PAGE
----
The media explosion certainly feeds on this (lack of) dynamic. As in so many other facets of life, it becomes more chaotic as we become diminished; but it ensures that we keep buying stuff even as we become more and more exhausted by everything.

But if we have encountered the meaning of life, or at least if we are searching for it in earnest, then we do have criteria that focus us. We have commitments and relationships that focus us. If we remember the meaning of things in this world, we can take them up in constructive ways. We may get distracted, lost for a bit, forgetful, stupid. We may even wipe out. But we can find our way back, we can be drawn back; indeed, we have others who are looking for us. We don't need to do things alone.

Speaking of "distraction," I'm getting too broad (and too long) with this post, and I want to wrap up the "arts and music" topic that I hope to visit more often in this blog in the future. People have seen plenty of what I'm trying to do artistically with digital graphics. I have begun a project to once again write music using musical notation. I'm looking at a very simple beginning here: drawing out some melodic themes for solo cello (that are within my range of competence). There are some apps that allow you to use limited functions that are nevertheless very helpful for bringing together and storing needed materials in one compact "space" (i.e., the size of an iPad). That's something I can use.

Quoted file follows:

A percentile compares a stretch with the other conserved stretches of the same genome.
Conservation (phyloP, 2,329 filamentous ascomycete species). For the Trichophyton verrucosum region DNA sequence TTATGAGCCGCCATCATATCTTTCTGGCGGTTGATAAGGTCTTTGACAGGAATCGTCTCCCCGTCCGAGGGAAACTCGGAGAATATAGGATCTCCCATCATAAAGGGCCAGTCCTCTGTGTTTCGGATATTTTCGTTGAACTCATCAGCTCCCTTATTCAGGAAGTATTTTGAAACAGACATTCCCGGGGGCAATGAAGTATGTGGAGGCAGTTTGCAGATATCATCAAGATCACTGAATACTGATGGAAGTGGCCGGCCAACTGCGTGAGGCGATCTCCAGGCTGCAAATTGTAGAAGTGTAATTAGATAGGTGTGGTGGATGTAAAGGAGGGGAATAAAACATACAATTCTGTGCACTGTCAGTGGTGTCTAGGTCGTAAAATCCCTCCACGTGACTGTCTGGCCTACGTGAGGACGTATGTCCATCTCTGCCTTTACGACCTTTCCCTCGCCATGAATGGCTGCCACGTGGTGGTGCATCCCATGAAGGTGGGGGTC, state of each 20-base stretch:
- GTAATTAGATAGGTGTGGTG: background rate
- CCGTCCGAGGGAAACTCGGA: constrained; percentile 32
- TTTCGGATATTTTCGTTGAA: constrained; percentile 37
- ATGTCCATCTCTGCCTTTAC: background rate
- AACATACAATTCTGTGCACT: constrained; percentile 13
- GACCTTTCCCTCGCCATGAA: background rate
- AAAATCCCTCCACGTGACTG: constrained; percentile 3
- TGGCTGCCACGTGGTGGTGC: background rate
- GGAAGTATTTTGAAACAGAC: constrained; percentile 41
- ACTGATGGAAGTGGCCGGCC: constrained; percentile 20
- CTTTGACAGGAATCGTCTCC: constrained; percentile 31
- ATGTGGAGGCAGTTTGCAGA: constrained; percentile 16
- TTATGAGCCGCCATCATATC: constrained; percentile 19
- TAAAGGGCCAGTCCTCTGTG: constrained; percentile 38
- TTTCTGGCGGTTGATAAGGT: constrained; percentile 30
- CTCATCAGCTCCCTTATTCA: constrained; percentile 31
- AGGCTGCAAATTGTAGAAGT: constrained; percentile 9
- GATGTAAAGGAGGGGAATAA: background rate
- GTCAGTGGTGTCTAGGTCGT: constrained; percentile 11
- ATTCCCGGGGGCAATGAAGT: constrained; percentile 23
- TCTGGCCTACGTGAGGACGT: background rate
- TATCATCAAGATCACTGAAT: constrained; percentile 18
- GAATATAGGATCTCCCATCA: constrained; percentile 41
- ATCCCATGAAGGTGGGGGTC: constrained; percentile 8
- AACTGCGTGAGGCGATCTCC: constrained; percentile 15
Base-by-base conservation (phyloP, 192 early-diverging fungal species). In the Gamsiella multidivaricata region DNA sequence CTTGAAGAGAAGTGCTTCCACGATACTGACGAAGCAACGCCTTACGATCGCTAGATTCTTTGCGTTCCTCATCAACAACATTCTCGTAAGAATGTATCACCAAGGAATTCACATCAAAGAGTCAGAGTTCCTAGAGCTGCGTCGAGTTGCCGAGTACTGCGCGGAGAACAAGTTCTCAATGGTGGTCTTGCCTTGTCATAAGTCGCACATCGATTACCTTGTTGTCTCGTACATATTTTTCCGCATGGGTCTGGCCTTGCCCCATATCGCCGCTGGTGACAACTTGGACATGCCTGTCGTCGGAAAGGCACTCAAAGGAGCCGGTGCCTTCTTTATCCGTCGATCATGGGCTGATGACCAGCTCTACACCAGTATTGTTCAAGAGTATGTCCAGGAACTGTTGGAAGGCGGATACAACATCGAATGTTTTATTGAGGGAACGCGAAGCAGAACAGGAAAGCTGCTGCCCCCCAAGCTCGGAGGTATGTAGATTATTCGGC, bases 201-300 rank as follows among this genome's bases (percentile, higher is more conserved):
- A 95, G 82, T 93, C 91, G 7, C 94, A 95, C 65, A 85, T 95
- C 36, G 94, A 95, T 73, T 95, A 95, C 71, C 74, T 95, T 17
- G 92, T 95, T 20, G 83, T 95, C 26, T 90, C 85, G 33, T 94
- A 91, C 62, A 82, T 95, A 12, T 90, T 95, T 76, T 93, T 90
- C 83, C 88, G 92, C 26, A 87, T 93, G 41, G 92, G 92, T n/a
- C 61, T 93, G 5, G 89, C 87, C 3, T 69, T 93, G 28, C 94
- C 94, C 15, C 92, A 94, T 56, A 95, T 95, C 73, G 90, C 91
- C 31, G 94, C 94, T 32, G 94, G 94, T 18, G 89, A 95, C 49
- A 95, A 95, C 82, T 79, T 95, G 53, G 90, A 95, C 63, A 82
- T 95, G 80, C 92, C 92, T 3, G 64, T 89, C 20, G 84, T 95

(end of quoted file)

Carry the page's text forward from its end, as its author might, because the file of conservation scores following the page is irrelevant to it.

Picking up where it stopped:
I had forgotten how much I really love composing music, letting melodies and sonic frameworks take shape and develop.

And, of course, I am listening to plenty of music. Sometimes I find new music, but generally I don't wander too far from the eclectic (many people might say "enormous and strange") constellation of styles I appreciate. Right now, I will comment on two of the things I've been listening to lately. First, there is a new recording of the Symphonies of Franz Schubert. The pared-down sound of a chamber orchestra probably gives us a more authentic rendering of the composer's original early-19th-century idea. Recall that Schubert was a younger contemporary of Beethoven. He died at the age of 31, only one year after Beethoven whose music had such a powerful influence on him (and everyone else who came after).

Schubert composed an enormous amount of music, and his talent was recognized during his lifetime, though he came to be appreciated as one of the "greats" only some years after his death. I always gravitate toward Symphonies, and the last two of Schubert's are especially grand. It's common to think that the two movements of the famous B Minor Symphony are a symbol of his tragic early demise (to typhus). The "Unfinished Symphony" is magnificent in what it gives us, and therefore understandably evocative of "what-might-have-been," but we can't let this distract us from its overall grandeur. This Symphony (generally numbered as the 8th) brings Schubert the orchestral composer decisively "out" from behind the long shadows of Beethoven and Mozart. Or, to put it another way, sometimes Schubert seems squeezed between Beethoven and Brahms, but his distinctive lyricism fills this work. It also fills the unusually long and very much "finished" 9th Symphony in C Major. These are the standouts, but I have enjoyed all of them. I find melodies from my childhood in the 3rd, the 5th, and the 6th Symphonies.